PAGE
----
The Stream, March 28: Asbestos Water Pipes May Cost Australia Billions

The Global Rundown

Aging water pipelines made of asbestos cement will need to be repaired and replaced across Australia, costing billions of dollars. Bolivia warned that it will take Chile to international court over disputed water use along the Silala River. Low water levels in the Ganges River forced a power plant in India to shut down earlier this month. Local governments in the United Kingdom have spent hundreds of millions of dollars fixing the damage done by winter floods.

“Never before have we shut down the plant because of a shortage of water. We are being told by the authorities that water levels in the river have receded, and that they can do very little.” –Milan Kumar, a senior official at a 2,300-megawatt power plant near Farakka in India’s West Bengal state. The plant was forced to shut down earlier this month for 10 days because of low water levels on the Ganges River. (BBC News)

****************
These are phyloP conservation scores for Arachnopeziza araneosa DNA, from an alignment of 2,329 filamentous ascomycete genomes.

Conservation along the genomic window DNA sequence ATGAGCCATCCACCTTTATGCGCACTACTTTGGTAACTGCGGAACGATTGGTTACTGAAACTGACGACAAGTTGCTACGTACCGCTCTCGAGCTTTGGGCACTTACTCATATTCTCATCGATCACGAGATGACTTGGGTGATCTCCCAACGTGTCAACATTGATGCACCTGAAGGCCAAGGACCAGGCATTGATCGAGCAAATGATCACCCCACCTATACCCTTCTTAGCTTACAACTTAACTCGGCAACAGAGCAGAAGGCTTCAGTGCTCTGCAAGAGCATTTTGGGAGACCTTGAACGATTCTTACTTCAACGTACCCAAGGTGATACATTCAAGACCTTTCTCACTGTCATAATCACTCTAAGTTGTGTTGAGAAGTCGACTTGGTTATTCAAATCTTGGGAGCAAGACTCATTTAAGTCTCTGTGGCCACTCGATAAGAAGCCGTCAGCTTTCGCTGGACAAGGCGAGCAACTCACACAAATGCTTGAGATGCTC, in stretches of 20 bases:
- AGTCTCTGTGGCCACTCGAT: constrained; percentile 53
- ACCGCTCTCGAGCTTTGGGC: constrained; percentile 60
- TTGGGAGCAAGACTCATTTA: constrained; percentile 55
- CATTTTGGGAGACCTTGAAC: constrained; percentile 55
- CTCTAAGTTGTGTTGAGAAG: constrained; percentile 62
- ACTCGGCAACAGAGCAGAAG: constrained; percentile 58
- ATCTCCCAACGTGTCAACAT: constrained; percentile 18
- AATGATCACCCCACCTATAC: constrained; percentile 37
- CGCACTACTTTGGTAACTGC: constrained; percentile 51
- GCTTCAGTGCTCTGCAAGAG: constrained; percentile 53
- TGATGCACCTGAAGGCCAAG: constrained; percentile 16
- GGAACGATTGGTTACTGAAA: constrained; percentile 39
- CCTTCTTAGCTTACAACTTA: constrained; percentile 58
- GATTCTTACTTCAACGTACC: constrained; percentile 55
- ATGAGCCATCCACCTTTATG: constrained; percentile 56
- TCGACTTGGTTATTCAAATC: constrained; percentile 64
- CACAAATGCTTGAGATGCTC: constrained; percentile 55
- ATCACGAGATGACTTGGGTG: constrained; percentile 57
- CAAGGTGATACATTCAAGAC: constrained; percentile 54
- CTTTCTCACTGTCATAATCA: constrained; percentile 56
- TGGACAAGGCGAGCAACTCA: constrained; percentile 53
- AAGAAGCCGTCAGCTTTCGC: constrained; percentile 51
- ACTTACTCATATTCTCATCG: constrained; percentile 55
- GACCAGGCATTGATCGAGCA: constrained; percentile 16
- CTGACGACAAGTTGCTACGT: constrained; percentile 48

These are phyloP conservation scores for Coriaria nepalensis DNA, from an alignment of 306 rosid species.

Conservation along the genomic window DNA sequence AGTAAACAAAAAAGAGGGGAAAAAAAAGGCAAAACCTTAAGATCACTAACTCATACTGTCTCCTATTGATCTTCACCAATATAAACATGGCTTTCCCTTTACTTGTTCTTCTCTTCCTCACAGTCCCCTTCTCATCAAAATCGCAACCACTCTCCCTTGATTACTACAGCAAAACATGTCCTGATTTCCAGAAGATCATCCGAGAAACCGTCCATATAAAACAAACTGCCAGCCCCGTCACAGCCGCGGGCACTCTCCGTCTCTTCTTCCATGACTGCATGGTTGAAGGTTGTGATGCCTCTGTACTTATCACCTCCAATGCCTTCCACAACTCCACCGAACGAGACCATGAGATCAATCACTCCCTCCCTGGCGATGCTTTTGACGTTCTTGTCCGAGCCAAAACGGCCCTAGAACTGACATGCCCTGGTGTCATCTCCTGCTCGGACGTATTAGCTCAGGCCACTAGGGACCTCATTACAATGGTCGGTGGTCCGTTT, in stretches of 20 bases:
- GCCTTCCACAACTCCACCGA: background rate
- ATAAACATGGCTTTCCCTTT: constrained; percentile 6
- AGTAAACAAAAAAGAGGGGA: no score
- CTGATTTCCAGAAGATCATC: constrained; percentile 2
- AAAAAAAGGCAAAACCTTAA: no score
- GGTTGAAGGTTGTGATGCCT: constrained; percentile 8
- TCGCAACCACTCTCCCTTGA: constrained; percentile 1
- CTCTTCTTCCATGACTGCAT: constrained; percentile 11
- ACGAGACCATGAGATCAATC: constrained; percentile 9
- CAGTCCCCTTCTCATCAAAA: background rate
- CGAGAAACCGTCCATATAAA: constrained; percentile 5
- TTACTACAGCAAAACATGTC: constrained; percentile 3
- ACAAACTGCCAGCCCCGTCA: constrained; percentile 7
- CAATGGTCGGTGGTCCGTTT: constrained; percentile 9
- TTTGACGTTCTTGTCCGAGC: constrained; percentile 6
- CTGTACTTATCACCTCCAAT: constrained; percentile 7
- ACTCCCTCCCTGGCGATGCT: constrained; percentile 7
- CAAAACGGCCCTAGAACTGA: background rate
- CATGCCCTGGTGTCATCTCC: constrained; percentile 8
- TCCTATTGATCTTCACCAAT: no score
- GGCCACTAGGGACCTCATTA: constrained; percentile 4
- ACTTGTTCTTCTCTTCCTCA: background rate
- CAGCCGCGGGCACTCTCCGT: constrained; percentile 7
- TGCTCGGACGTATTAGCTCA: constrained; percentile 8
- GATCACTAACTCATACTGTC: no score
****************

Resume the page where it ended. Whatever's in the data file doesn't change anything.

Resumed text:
By The Numbers

$354 million Amount local governments in the United Kingdom had to pay for damages to public infrastructure due to this winter’s floods. Press Association

Science, Studies, And Reports

It could take $US 6 billion to safely remove and upgrade asbestos cement pipelines used to carry water in Australia, according to the Water Services Association of Australia. The pipes are beginning to come to the end of their useful lives, and though they do not pose a direct contamination threat to water, asbestos dust can be harmful if the pipes are disturbed. ABC

On The Radar

Bolivia has warned that it will take Chile to the International Court of Justice in order to safeguard its territorial waters at the Silala spring. Chile has used water from Silala spring, which is located in a border region, for mining and municipal water supplies. BBC News

0 replies

Leave a Reply

Want to join the discussion?
Feel free to contribute!

Leave a Reply